In the coming weeks, having recently revealed her identity for the first time, Chanel Miller, the survivor of an horrific sexual assault, of which she has no actual memory because she was unconscious at the time, will speak publicly about life following Brock Turner’s decision to sexually assault her instead of helping her (which you’d imagine would be an automatic response at seeing a person unconscious on the ground, but as we know, Brock Turner’s first thoughts were not that he should help but that he should try to remove her clothes and rape her – only stopped by two passers-by who were actually willing to help Chanel Miller in her unconscious state (personally, I don’t think that I’m overdoing it stressing that point)).
There are a number of issues to be raised here, but first and foremost our thoughts must turn to the fact that Chanel Miller had no choice in what happened that night, and that she has had to live with the consequences of Brock Turner’s decision to sexually assault her, and she has lived that form of private hell ever since, and now she is about to relive it all in public, with everyone who wishes to know about such things having access to the most personal details of her life, which will be incredibly stressful at the very least.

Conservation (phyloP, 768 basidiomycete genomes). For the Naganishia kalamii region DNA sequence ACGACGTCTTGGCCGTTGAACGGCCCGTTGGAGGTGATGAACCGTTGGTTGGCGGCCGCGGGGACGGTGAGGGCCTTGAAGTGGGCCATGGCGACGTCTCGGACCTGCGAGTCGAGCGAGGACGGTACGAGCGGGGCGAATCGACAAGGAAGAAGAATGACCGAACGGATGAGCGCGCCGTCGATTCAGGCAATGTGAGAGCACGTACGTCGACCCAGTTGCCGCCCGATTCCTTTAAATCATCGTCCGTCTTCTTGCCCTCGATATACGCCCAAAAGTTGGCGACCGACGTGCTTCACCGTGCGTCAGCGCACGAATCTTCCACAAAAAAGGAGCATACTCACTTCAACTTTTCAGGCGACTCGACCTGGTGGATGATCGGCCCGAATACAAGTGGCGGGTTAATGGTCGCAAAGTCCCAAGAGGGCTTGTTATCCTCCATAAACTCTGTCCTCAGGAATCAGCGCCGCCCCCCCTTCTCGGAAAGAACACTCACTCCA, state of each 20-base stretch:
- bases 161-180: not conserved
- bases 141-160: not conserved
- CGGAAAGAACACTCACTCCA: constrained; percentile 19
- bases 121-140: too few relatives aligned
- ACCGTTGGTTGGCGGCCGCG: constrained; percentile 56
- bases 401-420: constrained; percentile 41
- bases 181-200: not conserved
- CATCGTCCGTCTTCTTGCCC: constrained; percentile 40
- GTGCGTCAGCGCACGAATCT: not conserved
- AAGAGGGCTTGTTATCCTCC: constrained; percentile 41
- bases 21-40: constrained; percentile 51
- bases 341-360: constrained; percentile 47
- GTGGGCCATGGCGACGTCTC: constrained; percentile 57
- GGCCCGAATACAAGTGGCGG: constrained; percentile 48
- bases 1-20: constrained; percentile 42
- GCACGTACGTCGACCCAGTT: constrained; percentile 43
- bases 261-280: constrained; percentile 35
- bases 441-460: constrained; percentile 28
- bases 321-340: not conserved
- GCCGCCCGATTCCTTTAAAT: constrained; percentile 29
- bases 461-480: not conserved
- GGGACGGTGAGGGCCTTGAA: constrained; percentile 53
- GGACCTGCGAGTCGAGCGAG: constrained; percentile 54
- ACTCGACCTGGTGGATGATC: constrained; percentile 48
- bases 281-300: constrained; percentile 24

And this is where #MeToo (and its earlier incarnation) and awareness of #RapeCulture are key to educating current and future generations in order that people stop doing such terrible things to other people. The ramifications of such acts are long lasting, and forcing ourselves, and others, to think about how a person can dehumanise another person in order to satisfy whatever urge they feel at that moment in time is a step towards ending inhumane behaviour. Chanel Miller should have been helped, not sexually assaulted, and it is to her credit that she is willing to speak up to help others.
As this is the time of year where youngsters start college/university life, many living away from home for the first time, it is important to spread the message that no matter how intoxicated a person may be, and no matter the clothes they wear, and no matter the areas through which they walk, whether alone or accompanied, no one has the right to sexually assault or rape another person. That seems like an obvious statement, and many readers will agree without even flinching, but there are those like the Brock Turner of 2015 (who failed to show remorse for his crime) who will continue to do so unless such behaviour is called out and challenged – shout as loud as possible until it becomes second nature for a person to help rather than harm. Chantel Miller’s voice will be heard, and it will make a difference.
And I haven’t even had time to mention the judge, Aaron Persky (who was eventually recalled).